The European Commission has approved, under EU State aid rules, an Important Project of Common European Interest (IPCEI) to support research and innovation and the first industrial deployment in the hydrogen technology value chain.
The project, called IPCEI Hy2Tech was jointly prepared and notified by 15 Member States: Austria, Belgium, Czechia, Denmark, Estonia, Finland, France, Germany, Greece, Italy, Netherlands, Poland, Portugal, Slovakia and Spain.
The Member States will provide up to 5.4 billion euros in public funding, which is expected to unlock additional 8.8 billion euros in private investments. As part of this IPCEI, 35 companies with activities in one or more Member States, including small and medium-sized enterprises (SMEs) and start-ups, will participate in 41 projects.
“Hydrogen has a huge potential going forward. It is an indispensable component for the diversification of energy sources and the green transition,” said Executive Vice-President Margrethe Vestager, in charge of competition policy. “Investing in such innovative technologies can however be risky for one Member State or one company alone. This is where State aid rules for IPCEI have a role to play. Today’s project is an example of truly ambitious European cooperation for a key common objective. It also shows how competition policy works hand in hand with breakthrough innovation.”
“Promoting hydrogen development and deployment will boost jobs and growth throughout Europe while contributing to our green and resilience agenda,” added Commissioner for the internal market, Thierry Breton. “It enables the clean transition of energy-intensive industries and increases our independence from fossil fuels. With this IPCEI, we see EU hydrogen production moving from lab to fab; and our industry turning technological mastery into commercial leadership. And of course, we are not only supporting hydrogen through funding. We have also made decisive progress on building partnerships through the Clean Hydrogen Alliance and are developing EU-wide rules for enabling the hydrogen market and creating dedicated infrastructure. Because we know what is at stake: Europe’s position as a leading region for the hydrogen industrial transformation.”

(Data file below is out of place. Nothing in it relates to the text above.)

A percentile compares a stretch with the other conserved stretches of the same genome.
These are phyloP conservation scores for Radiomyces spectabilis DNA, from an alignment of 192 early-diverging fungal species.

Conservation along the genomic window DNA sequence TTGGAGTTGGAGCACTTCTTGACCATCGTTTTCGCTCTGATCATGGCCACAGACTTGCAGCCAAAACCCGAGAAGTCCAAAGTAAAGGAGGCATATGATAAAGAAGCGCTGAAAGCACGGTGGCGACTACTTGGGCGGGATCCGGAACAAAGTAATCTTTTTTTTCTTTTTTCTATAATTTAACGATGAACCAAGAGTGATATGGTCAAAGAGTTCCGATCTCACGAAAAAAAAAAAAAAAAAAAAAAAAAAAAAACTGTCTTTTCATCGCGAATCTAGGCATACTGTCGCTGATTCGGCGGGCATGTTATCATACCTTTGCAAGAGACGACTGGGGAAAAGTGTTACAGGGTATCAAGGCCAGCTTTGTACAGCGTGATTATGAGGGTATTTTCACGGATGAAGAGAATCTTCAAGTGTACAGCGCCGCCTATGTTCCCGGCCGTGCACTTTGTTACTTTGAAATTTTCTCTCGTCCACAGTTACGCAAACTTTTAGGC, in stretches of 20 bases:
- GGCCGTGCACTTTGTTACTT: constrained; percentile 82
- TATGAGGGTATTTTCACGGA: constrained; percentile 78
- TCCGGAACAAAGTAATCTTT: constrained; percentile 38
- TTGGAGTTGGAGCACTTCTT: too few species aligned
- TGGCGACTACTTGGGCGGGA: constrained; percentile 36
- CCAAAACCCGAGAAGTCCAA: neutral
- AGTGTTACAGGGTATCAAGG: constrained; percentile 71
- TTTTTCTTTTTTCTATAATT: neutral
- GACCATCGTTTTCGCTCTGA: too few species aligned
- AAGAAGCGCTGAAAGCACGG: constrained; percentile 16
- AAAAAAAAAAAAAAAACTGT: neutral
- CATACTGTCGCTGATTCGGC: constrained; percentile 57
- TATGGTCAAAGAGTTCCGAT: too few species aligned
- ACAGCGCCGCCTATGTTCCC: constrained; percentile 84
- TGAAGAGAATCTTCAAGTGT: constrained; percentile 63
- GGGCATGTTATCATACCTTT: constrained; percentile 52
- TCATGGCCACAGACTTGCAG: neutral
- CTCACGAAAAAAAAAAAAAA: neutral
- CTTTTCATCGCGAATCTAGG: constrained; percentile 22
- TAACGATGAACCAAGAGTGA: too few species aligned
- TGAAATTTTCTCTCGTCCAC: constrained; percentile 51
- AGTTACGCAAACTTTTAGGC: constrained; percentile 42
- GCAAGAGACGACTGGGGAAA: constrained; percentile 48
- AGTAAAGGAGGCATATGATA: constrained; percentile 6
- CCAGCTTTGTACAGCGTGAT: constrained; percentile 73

The IPCEI will cover a wide part of the hydrogen technology value chain, including the generation of hydrogen, fuel cells, storage, transportation and distribution of hydrogen and end-user applications, in particular in the mobility sector. To give a concrete example, Mrs Vestager mentioned Elcogen, an Estonian SME which will develop an electrolyser with a reduced amount of critical raw materials and an optimised manufacturing process.
Overall, the project is expected to contribute to the development of significant technological breakthroughs, including new highly efficient electrode materials, more performant fuel cells and innovative transport technologies, among which first time roll out hydrogen mobility ones. The IPCEI is expected to create approximately 20,000 direct jobs.